I just started Python and I’ve got no idea what memoization is and how to use it. Also, may I have a simplified example?

# What is memoization and how can I use it in Python?

## The Question :

*391 people think this question is useful*

*The Question Comments :*

- When the second sentence of the relevant wikipedia article contains the phrase “mutually-recursive descent parsing[1] in a general top-down parsing algorithm[2][3] that accommodates ambiguity and left recursion in polynomial time and space,” I think it is entirely appropriate to ask SO what is going on.
- @Clueless: That phrase is preceded by “Memoization has also been used in other contexts (and for purposes other than speed gains), such as in”. So it’s just a list of examples (and need not be understood); it’s not part of the explanation of memoization.
- @StefanGruenwald That link is dead. Can you please find an update?
- New link to pdf file, since pycogsci.info is down: people.ucsc.edu/~abrsvn/NLTK_parsing_demos.pdf
- @Clueless, The article actually says “
**simple**mutually-recursive descent parsing[1] in a general top-down parsing algorithm[2][3] that accommodates ambiguity and left recursion in polynomial time and space”. You missed the**simple**, which obviously makes that example much clearer :).

## The Answer 1

*364 people think this answer is useful*

Memoization effectively refers to remembering (“memoization” → “memorandum” → to be remembered) results of method calls based on the method inputs and then returning the remembered result rather than computing the result again. You can think of it as a cache for method results. For further details, see page 387 for the definition in ** Introduction To Algorithms** (3e), Cormen et al.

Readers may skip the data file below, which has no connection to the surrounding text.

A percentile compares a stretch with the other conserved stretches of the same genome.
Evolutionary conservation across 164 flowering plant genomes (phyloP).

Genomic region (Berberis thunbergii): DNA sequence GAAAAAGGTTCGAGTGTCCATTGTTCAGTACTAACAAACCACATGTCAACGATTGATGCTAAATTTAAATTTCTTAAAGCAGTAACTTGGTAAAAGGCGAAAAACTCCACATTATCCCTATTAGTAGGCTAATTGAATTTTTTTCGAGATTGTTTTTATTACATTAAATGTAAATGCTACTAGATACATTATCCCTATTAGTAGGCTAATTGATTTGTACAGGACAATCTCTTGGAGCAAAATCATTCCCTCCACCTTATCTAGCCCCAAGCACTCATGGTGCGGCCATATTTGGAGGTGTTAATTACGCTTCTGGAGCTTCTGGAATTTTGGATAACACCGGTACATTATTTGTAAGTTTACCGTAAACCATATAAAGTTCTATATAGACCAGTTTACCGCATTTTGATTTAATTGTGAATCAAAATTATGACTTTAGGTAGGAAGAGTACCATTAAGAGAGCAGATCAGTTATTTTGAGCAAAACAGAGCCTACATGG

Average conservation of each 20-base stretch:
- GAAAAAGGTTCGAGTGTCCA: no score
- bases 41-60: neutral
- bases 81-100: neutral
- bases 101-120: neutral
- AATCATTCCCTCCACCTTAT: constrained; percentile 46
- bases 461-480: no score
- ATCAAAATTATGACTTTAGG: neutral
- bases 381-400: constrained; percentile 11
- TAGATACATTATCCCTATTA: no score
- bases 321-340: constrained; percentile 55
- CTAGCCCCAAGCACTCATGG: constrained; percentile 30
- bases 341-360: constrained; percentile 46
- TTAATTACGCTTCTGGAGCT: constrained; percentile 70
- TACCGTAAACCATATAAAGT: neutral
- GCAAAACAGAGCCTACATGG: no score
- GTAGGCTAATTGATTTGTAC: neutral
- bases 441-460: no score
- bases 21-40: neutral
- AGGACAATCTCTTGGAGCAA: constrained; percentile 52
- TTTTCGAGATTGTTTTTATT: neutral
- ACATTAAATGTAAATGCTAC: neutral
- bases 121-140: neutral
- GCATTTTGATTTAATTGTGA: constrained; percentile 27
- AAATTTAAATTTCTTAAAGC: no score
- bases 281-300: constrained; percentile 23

A simple example for computing factorials using memoization in Python would be something like this:

factorial_memo = {} def factorial(k): if k < 2: return 1 if k not in factorial_memo: factorial_memo[k] = k * factorial(k-1) return factorial_memo[k]

You can get more complicated and encapsulate the memoization process into a class:

class Memoize: def __init__(self, f): self.f = f self.memo = {} def __call__(self, *args): if not args in self.memo: self.memo[args] = self.f(*args) #Warning: You may wish to do a deepcopy here if returning objects return self.memo[args]

Then:

def factorial(k): if k < 2: return 1 return k * factorial(k - 1) factorial = Memoize(factorial)

A feature known as “decorators” was added in Python 2.4 which allow you to now simply write the following to accomplish the same thing:

@Memoize def factorial(k): if k < 2: return 1 return k * factorial(k - 1)

The Python Decorator Library has a similar decorator called `memoized`

that is slightly more robust than the `Memoize`

class shown here.

## The Answer 2

*238 people think this answer is useful*

New to Python 3.2 is `functools.lru_cache`

. By default, it only caches the 128 most recently used calls, but you can set the `maxsize`

to `None`

to indicate that the cache should never expire:

import functools @functools.lru_cache(maxsize=None) def fib(num): if num < 2: return num else: return fib(num-1) + fib(num-2)